We uncover the origin stories of some famous South African brands like Mrs Ball’s Chutney and Black Cat Peanut Butter
Mrs Ball’s Chutney
Mrs HS Ball’s Chutney is a welcome guest at any dinner table. This popular chutney recipe survived a shipwreck to become one of South Africa’s most iconic pantry staples. As the story goes, the SS Quanza was shipwrecked off East London, en route from Canada to Australia in 1852. Captain Adkins and his wife saved a blueprint of the recipe and passed it on to their daughter, Amelia, who later married Mr Herbert Sandleton Ball. Bottles of the chutney were first sold in King William’s Town and it went commercial in 1870.
Ouma rusks and Simba chips
Ouma Greyvensteyn is a stalwart figure on South African grocery store shelves, and most of us have dipped an Ouma or ten in our lifetimes. The story of Ouma rusks started in 1939 in the small, northerly Eastern Cape town of Molteno. The great depression spurred Ouma Greyvensteyn and her friends to find ways of helping their community. She started by baking a batch of rusks using her trusted family recipe, and after selling these delicious treats to farming families in the community, orders soon started pouring in. Today, Ouma Greyvensteyn is still South Africa’s most famous rusk baker. The Ouma bakery in Molteno runs around the clock to ensure that South Africans will always be able to dip an Ouma. When the Greyvensteyns decided to diversify their business, Ouma’s son, Leon, met Herman Lay (founder of the famous Lay’s Chips brand) by chance in 1952. He travelled to the US to see a potato-chip factory in action. The family then started producing their own brand of chips called Simba.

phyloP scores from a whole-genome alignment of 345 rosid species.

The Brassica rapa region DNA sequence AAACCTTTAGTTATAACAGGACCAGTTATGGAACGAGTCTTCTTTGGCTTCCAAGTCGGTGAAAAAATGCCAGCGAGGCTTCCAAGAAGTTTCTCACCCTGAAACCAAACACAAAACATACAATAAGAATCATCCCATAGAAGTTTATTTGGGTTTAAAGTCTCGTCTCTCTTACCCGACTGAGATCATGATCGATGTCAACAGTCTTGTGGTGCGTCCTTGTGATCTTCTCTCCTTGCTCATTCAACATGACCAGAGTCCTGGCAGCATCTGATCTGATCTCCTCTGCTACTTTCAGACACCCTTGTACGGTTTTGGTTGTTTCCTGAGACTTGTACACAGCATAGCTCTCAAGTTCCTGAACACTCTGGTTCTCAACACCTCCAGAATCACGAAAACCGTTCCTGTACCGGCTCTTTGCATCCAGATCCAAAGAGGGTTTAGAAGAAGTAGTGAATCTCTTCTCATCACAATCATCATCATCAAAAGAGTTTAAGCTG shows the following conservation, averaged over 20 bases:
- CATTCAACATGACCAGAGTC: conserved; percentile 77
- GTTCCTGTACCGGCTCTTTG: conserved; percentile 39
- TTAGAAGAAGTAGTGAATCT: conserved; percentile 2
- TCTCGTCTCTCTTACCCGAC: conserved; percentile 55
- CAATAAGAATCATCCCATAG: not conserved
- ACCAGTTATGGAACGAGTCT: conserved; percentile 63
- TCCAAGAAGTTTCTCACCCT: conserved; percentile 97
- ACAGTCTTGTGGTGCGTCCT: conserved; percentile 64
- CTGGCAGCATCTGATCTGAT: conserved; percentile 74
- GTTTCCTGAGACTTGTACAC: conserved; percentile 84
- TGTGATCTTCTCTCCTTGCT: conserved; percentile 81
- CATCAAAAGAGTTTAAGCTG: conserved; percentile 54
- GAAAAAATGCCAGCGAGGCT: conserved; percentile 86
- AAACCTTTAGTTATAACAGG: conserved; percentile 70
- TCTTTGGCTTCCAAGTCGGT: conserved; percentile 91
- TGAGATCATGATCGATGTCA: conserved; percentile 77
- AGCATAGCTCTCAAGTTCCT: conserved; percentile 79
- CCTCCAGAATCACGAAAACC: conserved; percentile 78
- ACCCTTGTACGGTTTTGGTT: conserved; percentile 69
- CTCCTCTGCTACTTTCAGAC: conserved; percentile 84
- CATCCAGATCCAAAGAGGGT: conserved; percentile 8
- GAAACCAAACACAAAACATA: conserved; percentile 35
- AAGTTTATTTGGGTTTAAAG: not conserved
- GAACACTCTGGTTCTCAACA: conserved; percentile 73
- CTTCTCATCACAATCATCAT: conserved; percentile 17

On the Robertson farm, Klipdrift, Kosie Marais distilled his first brandy in 1938. It was marketed as a premium product available only by mail order. He was a maverick – turning to brandy while his neighbours focused on wine. Legend has it that the first drop of glistening liquid emerged from his copper pot still at precisely 08:02, and it hasn’t stopped flowing since. Robertson, just off Route 62, is a small town with a big heart. Stop by the Robertson Museum market on the first Saturday of each month. Here you can visit various stalls selling bric-a-brac, home produce, fresh vegetables, fruit and preserves. If you like your Saturdays a bit more active, head to Excelsior Wines for a morning trail run that cuts through the vineyard.
Black Cat Peanut Butter
Black Cat Peanut Butter started in Mokopane – then still called Potgietersrus – one of South Africa’s richest agricultural areas, producing wheat, peanuts, tobacco, cotton, beef, maize and citrus fruit. In 1926, a local company called Alderton Limited announced they would produce a high-protein wonder food, peanut butter, which was already a hit in America. Black Cat contains 99% proudly South African peanuts.
Words by Mart-Marié du Toit
Photography: Courtesy Images